This paper challenges the standard method for measuring “value” used in academic work on factor pricing. This is particularly true for the high-minus-low factor (HML), which is based on the observation that companies with high book-to-market ratios (value stocks) outperform those with low ones (growth stocks).
The standard method calculates book-to-price (B/P) at portfolio formation using lagged book data, aligns price data using the same lag (ignoring recent price movements), and holds these values constant until the next rebalance. Thus by the time the data is updated the price used to determine “value” is 18 months old.
We propose two simple alternatives that use timelier price data while retaining the necessary lag for book data. We construct portfolios based on the different measures for a U.S. sample (1950–2011) and an international sample (1983–2011). We show that B/P ratios based on timelier prices better forecast true (unobservable) B/P ratios at fiscal year end.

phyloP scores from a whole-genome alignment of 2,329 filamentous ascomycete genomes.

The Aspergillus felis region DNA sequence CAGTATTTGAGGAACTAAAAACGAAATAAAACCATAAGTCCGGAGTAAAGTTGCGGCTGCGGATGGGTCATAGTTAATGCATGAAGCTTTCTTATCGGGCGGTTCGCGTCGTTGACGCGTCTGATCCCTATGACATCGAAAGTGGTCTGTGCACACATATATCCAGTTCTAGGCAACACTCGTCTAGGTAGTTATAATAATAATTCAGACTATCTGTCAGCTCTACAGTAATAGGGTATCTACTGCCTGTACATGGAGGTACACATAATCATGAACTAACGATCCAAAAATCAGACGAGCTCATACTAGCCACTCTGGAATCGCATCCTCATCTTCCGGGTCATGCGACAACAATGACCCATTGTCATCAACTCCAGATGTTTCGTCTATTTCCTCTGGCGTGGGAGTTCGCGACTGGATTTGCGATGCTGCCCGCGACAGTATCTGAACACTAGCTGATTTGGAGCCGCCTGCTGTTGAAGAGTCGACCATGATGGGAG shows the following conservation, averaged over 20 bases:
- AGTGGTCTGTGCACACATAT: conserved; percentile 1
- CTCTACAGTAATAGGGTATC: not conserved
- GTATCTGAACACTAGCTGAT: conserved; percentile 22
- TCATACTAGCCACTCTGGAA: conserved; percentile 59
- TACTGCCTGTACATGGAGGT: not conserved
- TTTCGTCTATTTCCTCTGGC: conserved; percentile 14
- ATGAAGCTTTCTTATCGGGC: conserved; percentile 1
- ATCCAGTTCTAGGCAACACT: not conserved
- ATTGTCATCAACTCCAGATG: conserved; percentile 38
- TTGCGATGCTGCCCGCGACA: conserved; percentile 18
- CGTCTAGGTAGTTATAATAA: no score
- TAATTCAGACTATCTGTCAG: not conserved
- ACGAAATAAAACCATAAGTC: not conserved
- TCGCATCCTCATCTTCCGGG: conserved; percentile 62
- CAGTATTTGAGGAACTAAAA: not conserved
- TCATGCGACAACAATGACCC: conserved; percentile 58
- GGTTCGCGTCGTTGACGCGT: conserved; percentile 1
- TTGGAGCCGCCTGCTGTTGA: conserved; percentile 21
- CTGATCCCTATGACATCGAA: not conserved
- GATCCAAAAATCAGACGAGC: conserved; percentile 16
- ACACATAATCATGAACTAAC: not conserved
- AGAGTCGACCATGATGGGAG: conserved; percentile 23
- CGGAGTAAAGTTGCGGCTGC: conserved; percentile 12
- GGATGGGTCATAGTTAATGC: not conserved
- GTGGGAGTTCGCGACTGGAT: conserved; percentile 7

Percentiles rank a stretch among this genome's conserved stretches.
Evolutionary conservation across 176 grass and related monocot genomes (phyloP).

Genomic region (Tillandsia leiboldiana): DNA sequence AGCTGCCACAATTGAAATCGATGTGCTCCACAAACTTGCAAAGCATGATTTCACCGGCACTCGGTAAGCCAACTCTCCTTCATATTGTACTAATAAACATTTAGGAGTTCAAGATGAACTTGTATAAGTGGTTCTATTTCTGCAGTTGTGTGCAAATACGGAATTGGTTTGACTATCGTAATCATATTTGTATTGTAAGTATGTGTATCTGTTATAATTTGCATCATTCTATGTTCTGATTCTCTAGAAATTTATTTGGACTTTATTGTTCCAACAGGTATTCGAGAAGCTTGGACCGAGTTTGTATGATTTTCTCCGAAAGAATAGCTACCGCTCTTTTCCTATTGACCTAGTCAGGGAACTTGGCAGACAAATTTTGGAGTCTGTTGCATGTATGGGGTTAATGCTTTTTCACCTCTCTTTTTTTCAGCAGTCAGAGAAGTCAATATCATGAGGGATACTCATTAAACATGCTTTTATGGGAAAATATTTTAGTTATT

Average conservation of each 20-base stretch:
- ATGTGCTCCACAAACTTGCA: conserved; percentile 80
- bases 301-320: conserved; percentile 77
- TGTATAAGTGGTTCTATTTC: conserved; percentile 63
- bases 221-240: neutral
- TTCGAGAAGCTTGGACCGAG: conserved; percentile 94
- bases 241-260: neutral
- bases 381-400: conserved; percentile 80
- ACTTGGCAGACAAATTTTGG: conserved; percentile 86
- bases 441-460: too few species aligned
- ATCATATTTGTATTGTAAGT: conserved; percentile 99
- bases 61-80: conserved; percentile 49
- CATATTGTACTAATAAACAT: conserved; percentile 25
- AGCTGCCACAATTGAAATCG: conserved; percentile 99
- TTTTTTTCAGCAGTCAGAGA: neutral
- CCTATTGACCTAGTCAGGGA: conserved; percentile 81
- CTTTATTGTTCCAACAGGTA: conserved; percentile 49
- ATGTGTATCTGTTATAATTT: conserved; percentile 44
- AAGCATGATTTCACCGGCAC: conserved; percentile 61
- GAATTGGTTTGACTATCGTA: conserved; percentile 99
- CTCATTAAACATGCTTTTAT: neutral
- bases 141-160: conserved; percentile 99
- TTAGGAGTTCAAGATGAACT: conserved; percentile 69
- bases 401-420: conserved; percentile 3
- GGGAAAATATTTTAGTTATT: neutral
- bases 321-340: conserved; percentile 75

We then show that in the context of a five-factor model including momentum, this logically superior value measure is actually superior in terms of returns. We further extend this to a monthly updated value strategy and find that, for precisely analogous reasons, the return advantage grows far stronger.
Value portfolios based on the timeliest measures earn statistically significant alphas ranging from 305 to 378 basis points per year.
The bottom line is that while the standard approach to value was a reasonable and conservative choice that has served the field well, it is not the best possible choice.